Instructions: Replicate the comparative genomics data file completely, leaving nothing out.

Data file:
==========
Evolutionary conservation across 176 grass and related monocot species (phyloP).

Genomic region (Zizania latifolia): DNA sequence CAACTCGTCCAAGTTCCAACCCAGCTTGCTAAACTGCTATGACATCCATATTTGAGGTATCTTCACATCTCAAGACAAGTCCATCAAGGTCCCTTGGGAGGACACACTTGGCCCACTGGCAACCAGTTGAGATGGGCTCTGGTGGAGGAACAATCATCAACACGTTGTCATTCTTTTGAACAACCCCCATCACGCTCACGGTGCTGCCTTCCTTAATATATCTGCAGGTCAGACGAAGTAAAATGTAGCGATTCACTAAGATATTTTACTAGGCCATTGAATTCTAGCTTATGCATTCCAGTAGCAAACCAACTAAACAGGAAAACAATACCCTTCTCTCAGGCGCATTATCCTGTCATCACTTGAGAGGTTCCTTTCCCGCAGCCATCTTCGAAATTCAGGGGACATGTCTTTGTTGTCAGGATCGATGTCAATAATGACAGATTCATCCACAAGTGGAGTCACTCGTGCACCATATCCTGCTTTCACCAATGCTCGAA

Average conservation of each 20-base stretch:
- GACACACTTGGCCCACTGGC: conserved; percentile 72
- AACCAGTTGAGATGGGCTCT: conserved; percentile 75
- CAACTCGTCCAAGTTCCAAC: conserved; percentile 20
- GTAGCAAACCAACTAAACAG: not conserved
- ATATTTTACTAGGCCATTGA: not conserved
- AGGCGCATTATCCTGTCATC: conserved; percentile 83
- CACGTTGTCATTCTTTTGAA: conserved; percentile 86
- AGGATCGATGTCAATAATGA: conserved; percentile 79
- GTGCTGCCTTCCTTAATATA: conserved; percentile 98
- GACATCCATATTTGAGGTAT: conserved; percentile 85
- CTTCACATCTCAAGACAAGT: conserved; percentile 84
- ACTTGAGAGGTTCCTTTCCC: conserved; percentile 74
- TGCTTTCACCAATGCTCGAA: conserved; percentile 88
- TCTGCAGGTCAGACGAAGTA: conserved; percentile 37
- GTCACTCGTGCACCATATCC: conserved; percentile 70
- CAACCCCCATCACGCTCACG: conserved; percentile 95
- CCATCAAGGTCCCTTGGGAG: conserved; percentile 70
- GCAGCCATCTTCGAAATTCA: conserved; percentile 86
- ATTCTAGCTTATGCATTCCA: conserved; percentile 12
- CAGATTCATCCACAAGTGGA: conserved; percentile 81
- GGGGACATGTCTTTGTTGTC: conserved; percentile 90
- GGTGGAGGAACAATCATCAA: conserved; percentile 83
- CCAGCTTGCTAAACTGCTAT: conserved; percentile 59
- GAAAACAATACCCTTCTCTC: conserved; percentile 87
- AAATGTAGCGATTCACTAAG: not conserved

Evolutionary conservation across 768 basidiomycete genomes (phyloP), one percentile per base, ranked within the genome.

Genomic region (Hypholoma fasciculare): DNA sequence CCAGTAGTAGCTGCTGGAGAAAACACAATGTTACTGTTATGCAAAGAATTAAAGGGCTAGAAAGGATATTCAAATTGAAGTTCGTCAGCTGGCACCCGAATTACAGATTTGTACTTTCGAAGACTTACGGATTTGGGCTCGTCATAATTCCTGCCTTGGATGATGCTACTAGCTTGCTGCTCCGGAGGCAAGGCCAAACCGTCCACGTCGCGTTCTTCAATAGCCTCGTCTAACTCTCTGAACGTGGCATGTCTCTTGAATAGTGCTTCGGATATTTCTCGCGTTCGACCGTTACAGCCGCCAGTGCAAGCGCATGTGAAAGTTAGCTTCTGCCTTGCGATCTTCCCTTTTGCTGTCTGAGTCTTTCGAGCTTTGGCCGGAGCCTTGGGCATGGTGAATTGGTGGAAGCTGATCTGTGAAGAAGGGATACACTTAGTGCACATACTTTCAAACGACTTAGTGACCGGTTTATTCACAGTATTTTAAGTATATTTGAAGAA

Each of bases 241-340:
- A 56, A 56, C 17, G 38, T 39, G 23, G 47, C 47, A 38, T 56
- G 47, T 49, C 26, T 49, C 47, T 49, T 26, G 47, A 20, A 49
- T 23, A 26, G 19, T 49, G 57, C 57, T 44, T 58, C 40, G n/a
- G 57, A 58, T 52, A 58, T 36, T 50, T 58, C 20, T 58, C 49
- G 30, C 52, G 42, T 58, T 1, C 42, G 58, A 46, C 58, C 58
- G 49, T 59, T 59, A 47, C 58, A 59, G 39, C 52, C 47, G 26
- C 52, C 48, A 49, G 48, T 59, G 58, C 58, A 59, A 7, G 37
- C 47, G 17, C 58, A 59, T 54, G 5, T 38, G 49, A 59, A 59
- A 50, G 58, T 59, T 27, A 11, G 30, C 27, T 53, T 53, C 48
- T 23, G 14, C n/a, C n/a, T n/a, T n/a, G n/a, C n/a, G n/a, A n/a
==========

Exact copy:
Evolutionary conservation across 176 grass and related monocot species (phyloP).

Genomic region (Zizania latifolia): DNA sequence CAACTCGTCCAAGTTCCAACCCAGCTTGCTAAACTGCTATGACATCCATATTTGAGGTATCTTCACATCTCAAGACAAGTCCATCAAGGTCCCTTGGGAGGACACACTTGGCCCACTGGCAACCAGTTGAGATGGGCTCTGGTGGAGGAACAATCATCAACACGTTGTCATTCTTTTGAACAACCCCCATCACGCTCACGGTGCTGCCTTCCTTAATATATCTGCAGGTCAGACGAAGTAAAATGTAGCGATTCACTAAGATATTTTACTAGGCCATTGAATTCTAGCTTATGCATTCCAGTAGCAAACCAACTAAACAGGAAAACAATACCCTTCTCTCAGGCGCATTATCCTGTCATCACTTGAGAGGTTCCTTTCCCGCAGCCATCTTCGAAATTCAGGGGACATGTCTTTGTTGTCAGGATCGATGTCAATAATGACAGATTCATCCACAAGTGGAGTCACTCGTGCACCATATCCTGCTTTCACCAATGCTCGAA

Average conservation of each 20-base stretch:
- GACACACTTGGCCCACTGGC: conserved; percentile 72
- AACCAGTTGAGATGGGCTCT: conserved; percentile 75
- CAACTCGTCCAAGTTCCAAC: conserved; percentile 20
- GTAGCAAACCAACTAAACAG: not conserved
- ATATTTTACTAGGCCATTGA: not conserved
- AGGCGCATTATCCTGTCATC: conserved; percentile 83
- CACGTTGTCATTCTTTTGAA: conserved; percentile 86
- AGGATCGATGTCAATAATGA: conserved; percentile 79
- GTGCTGCCTTCCTTAATATA: conserved; percentile 98
- GACATCCATATTTGAGGTAT: conserved; percentile 85
- CTTCACATCTCAAGACAAGT: conserved; percentile 84
- ACTTGAGAGGTTCCTTTCCC: conserved; percentile 74
- TGCTTTCACCAATGCTCGAA: conserved; percentile 88
- TCTGCAGGTCAGACGAAGTA: conserved; percentile 37
- GTCACTCGTGCACCATATCC: conserved; percentile 70
- CAACCCCCATCACGCTCACG: conserved; percentile 95
- CCATCAAGGTCCCTTGGGAG: conserved; percentile 70
- GCAGCCATCTTCGAAATTCA: conserved; percentile 86
- ATTCTAGCTTATGCATTCCA: conserved; percentile 12
- CAGATTCATCCACAAGTGGA: conserved; percentile 81
- GGGGACATGTCTTTGTTGTC: conserved; percentile 90
- GGTGGAGGAACAATCATCAA: conserved; percentile 83
- CCAGCTTGCTAAACTGCTAT: conserved; percentile 59
- GAAAACAATACCCTTCTCTC: conserved; percentile 87
- AAATGTAGCGATTCACTAAG: not conserved

Evolutionary conservation across 768 basidiomycete genomes (phyloP), one percentile per base, ranked within the genome.

Genomic region (Hypholoma fasciculare): DNA sequence CCAGTAGTAGCTGCTGGAGAAAACACAATGTTACTGTTATGCAAAGAATTAAAGGGCTAGAAAGGATATTCAAATTGAAGTTCGTCAGCTGGCACCCGAATTACAGATTTGTACTTTCGAAGACTTACGGATTTGGGCTCGTCATAATTCCTGCCTTGGATGATGCTACTAGCTTGCTGCTCCGGAGGCAAGGCCAAACCGTCCACGTCGCGTTCTTCAATAGCCTCGTCTAACTCTCTGAACGTGGCATGTCTCTTGAATAGTGCTTCGGATATTTCTCGCGTTCGACCGTTACAGCCGCCAGTGCAAGCGCATGTGAAAGTTAGCTTCTGCCTTGCGATCTTCCCTTTTGCTGTCTGAGTCTTTCGAGCTTTGGCCGGAGCCTTGGGCATGGTGAATTGGTGGAAGCTGATCTGTGAAGAAGGGATACACTTAGTGCACATACTTTCAAACGACTTAGTGACCGGTTTATTCACAGTATTTTAAGTATATTTGAAGAA

Each of bases 241-340:
- A 56, A 56, C 17, G 38, T 39, G 23, G 47, C 47, A 38, T 56
- G 47, T 49, C 26, T 49, C 47, T 49, T 26, G 47, A 20, A 49
- T 23, A 26, G 19, T 49, G 57, C 57, T 44, T 58, C 40, G n/a
- G 57, A 58, T 52, A 58, T 36, T 50, T 58, C 20, T 58, C 49
- G 30, C 52, G 42, T 58, T 1, C 42, G 58, A 46, C 58, C 58
- G 49, T 59, T 59, A 47, C 58, A 59, G 39, C 52, C 47, G 26
- C 52, C 48, A 49, G 48, T 59, G 58, C 58, A 59, A 7, G 37
- C 47, G 17, C 58, A 59, T 54, G 5, T 38, G 49, A 59, A 59
- A 50, G 58, T 59, T 27, A 11, G 30, C 27, T 53, T 53, C 48
- T 23, G 14, C n/a, C n/a, T n/a, T n/a, G n/a, C n/a, G n/a, A n/a